What type of sharpening stone is best? ›

Overall, the Sharp Pebble Premium Whetstone impressed us as the most efficient sharpening stone for both professional and novice home cooks alike. The dual-sided sharpening stone features both coarse and fine grit levels, which allows it to sharpen ultra-dull knives and hone super-sharp edges.

What is a oil stone used for? ›

Benchstones. Benchstones are the most commonly used sharpening stones and are also known as oilstones or whetstones. As the term oilstone suggests, a thin layer of oil is typically used as a lubricant on this type of stone to enhance sharpening performance and to keep the sharpening surface from loading or glazing.

Can an oil stone be used with water? ›

All “oilstones” can be used successfully with water (or soapy water). And oil, spit or water can be used inter- changeably on all whetstones (including synthetic stones).

Can I use WD-40 on my sharpening stone? ›

Use WD-40 to Coat Your Stone: The specially formulated oil spray known as WD-40 is great for cleaning sharpening stone, as well as serve different purposes. Spray the oil on the surface of the stone and ensure you coat the entire surface with the oil.

How long should I soak a whetstone? ›

Rough and medium grit whetstones should be soaked in water for 10-15 minutes prior to usage. When using fine stones, simply splash water on the stone as you sharpen. If you soak fine stones in water for too long, they can begin to crack.

How long do water stones last? ›

For those that use them regularly, it's likely the stone will last from ten to twenty years. It is more common for stones to require a cleaning than to be worn out.

What whetstone do chefs use? ›

Best for Everyday Knives: Chefic Whetstone Sharpening Stone

The Chefic BearMoo Whetstone Premium 2-in-1 Sharpening Stone features two different grits on the two sides: a 3000-grit side for the initial sharpening and an 8000-grit side for polishing and honing the blade edge.

Do knife sharpeners ruin knives? ›

Even the adjustable ones are not well suited to all knives. Electric pull through sharpeners remove way too much metal and shorten the life of your knife by years. Ceramic wheel sharpeners tend to take chips and chunks out of thin Japanese blades.

How do you clean an oil stone? ›

Your oilstones may be cleaned in a solvent such as kerosene, mineral spirits or even lacquer thinner. They may also be flattened and/or renewed by placing a sheet of 60-grit wet/dry sandpaper on a wing of your table saw or on a piece of glass. Rubber cement will anchor the paper in place but allow easy removal.

What is a water stone for sharpening? ›

Water stones are a tried-and-true tool used to repair, sharpen, and polish kitchen knives. There are different types of whetstones — natural and synthetic, oil- and water-based. All whetstones must be thoroughly cleaned and dried before storage, and flattened after every few sharpening sessions.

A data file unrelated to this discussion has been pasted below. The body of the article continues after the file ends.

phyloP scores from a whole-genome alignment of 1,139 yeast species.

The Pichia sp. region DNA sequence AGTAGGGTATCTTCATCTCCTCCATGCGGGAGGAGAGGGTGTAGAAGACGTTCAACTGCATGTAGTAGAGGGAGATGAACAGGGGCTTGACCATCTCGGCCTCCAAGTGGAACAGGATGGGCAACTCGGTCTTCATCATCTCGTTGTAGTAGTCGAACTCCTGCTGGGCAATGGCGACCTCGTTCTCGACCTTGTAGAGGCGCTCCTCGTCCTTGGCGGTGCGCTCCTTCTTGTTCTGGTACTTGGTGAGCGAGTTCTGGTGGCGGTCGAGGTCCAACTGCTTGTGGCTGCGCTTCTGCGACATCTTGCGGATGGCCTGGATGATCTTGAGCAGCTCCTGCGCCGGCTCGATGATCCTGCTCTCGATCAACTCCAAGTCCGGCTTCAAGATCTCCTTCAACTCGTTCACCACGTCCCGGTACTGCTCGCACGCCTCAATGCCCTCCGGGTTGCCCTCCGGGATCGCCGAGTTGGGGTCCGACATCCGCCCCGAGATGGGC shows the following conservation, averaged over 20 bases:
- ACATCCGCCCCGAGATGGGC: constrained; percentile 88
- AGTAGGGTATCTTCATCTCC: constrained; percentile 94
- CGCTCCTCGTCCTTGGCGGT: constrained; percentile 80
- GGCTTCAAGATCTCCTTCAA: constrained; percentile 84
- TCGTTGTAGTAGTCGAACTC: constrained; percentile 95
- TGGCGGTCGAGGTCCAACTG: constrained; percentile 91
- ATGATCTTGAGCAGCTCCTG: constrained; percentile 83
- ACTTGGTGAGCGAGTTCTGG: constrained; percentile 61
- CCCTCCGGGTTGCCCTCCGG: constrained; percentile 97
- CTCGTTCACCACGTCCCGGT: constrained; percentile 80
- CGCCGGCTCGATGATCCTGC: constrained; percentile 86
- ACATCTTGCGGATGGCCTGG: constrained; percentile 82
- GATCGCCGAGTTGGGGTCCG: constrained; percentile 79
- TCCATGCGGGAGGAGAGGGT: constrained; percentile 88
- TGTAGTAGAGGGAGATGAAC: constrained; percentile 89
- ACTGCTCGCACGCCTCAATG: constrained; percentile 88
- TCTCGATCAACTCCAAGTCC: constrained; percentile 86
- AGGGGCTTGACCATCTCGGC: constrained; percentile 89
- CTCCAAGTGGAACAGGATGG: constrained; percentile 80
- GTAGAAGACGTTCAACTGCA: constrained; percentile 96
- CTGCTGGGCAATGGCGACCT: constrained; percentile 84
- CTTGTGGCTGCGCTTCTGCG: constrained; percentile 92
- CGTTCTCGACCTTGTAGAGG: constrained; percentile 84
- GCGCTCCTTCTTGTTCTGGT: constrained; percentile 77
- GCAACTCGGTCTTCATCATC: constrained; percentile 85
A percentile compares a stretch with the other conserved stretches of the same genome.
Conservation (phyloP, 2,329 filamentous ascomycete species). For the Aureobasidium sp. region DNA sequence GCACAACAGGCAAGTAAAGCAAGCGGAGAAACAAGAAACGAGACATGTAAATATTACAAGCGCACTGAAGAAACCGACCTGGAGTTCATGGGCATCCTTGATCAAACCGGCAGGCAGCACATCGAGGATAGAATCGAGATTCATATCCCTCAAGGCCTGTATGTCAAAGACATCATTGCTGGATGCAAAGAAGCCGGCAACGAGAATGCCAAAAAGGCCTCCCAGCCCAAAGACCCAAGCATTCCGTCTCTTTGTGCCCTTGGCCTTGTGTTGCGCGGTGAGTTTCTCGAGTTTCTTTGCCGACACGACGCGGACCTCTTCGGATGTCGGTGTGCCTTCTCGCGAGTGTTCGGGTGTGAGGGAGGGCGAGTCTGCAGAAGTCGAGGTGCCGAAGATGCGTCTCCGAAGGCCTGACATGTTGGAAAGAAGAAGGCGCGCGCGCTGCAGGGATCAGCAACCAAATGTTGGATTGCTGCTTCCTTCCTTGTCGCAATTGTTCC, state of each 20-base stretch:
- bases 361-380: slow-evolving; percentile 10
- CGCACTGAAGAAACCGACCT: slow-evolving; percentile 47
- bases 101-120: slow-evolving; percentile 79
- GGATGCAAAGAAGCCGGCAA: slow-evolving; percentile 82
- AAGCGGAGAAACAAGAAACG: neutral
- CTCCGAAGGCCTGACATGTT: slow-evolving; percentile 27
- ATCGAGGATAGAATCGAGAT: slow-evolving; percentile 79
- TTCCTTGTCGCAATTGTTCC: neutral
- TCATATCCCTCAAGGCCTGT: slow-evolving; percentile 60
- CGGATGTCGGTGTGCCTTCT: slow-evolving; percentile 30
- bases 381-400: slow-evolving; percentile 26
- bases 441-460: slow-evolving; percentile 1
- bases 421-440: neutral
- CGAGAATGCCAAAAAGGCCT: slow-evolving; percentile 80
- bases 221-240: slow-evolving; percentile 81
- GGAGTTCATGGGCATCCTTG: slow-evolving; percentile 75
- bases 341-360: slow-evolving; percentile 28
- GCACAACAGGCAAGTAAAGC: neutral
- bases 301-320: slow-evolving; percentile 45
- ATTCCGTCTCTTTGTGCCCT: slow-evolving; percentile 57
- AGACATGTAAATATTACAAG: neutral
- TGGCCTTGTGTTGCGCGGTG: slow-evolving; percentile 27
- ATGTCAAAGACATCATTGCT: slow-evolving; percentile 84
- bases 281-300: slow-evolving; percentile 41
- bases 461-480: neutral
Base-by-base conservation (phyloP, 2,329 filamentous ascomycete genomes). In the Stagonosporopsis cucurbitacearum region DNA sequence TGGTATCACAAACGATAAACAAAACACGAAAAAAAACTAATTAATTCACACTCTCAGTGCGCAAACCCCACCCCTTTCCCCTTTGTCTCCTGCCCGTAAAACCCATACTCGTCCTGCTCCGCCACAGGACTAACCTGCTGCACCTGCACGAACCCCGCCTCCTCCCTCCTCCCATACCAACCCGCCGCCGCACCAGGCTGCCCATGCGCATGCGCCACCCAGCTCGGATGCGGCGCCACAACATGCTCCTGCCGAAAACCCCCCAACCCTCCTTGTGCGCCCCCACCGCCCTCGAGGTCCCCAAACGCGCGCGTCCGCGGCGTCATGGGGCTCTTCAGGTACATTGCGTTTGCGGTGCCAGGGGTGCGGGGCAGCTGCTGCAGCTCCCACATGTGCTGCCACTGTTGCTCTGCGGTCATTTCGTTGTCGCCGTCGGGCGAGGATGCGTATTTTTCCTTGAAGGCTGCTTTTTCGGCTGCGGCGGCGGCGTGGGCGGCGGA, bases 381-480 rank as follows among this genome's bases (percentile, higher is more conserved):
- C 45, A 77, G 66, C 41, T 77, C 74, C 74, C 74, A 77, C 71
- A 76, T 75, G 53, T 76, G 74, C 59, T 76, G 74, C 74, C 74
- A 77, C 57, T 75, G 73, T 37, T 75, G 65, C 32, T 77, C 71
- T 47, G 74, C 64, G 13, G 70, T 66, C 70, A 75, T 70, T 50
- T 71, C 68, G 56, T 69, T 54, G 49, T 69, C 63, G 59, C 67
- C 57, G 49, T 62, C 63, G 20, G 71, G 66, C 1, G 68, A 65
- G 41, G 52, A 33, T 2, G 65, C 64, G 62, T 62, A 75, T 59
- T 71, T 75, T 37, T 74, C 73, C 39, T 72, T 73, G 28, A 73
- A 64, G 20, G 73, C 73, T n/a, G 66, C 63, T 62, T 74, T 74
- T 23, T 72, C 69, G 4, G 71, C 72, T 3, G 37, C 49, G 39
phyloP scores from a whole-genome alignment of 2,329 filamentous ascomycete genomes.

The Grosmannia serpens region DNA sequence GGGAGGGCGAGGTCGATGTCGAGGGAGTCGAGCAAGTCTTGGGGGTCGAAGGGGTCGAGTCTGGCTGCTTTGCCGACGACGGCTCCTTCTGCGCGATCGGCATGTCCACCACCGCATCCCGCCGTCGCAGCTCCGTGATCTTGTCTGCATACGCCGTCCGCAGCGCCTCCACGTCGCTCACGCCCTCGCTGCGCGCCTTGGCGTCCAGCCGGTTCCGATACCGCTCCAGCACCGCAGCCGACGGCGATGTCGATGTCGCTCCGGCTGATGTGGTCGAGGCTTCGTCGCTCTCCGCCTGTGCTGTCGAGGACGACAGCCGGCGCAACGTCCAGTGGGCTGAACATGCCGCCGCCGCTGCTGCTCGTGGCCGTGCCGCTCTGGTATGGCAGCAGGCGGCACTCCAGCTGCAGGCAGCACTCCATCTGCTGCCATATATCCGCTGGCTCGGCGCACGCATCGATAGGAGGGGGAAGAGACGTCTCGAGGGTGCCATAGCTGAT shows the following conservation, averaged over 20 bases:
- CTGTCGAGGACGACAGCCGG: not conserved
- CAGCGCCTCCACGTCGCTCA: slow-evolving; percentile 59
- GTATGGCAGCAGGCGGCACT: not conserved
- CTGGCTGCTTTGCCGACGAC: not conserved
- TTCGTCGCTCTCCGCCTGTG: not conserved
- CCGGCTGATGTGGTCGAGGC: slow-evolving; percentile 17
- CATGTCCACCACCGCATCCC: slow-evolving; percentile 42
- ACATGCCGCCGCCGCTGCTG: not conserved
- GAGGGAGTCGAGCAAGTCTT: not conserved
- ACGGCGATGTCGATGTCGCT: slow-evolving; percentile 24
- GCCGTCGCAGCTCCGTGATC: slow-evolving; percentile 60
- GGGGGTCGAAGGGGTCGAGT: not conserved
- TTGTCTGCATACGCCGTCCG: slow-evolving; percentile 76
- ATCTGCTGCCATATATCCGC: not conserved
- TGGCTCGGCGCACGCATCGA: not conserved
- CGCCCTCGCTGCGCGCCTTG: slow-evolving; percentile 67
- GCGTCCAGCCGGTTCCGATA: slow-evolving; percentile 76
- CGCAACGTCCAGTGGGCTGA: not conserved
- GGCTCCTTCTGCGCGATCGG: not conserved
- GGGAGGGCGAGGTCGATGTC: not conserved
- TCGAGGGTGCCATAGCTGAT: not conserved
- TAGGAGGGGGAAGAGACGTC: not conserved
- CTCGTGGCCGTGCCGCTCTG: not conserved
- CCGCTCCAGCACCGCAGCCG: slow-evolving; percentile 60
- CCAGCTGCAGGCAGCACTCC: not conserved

What kind of oil do you use on an oil stone? ›

Mineral oil is an ideal candidate for sharpening because it is light and does not harden or go rancid. A light oil is desirable because a heavy or viscous oil will interfere with the sharpening action of the stone.

Can I use 3 in 1 oil on a sharpening stone? ›

3-in-1 or mineral oil should work for oilstones. I wouldn't use a vegetable oil, and certainly not a drying oil. The 3-in-1 was what i was hoping to hear. Water.

Will oil ruin a whetstone? ›

Oil is viscous, does not evaporate, and can harden into a varnish. From the sound of it, Japanese waterstones, are soft and large-pored; just the sort of thing a metal powder loaded semi-drying oil could soak into, polymerize and ruin.

Do you need to wet a sharpening stone? ›

Conventional wisdom says that using water or oil with a sharpening stone is better than sharpening dry because the fluid helps float away the swarf, or waste material, and prevents the stone from clogging.

How do you revive a sharpening stone? ›

How to 'Resharpen' a Sharpening Stone - YouTube

Which side of whetstone goes first? ›

If your whetstone has a coarse and fine side, begin with the coarse side. The same goes if you have multiple whetstones.

How often should you flatten your whetstone? ›

Waterstones and oilstones wear at greatly different rates: The softer of the two, waterstones, dish out faster and need to be flattened more often. We recommend flattening them at the beginning of every sharpening session-it's a 15-second job in most cases. Flatten oilstones about every 10 sessions.

What is the best angle for knife sharpening? ›

In fact, a 20 degrees angle is often considered the best sharing point for most knives. It is our experience that kitchen knives sharpened to 17 to 20 degrees cut very well and are still durable. For pocket or outdoor knives, a 20 degree angle would be on the low side of ideal.

How do you maintain a water Stone? ›

It's important to wash your stones with water after each use, to remove the excess material and debris. After washing them, dry the stones well with a cloth. It's important to let the stones air-dry overnight before storing them.

How do you care for a water Stone? ›


It is best to store natural stones and fine ceramic stones dry. Medium and coarse grit ceramic stones that are used frequently may be stored indefinitely in water and taken out for immediate use. Protect water stones from very cold temperatures as they may crack if frozen.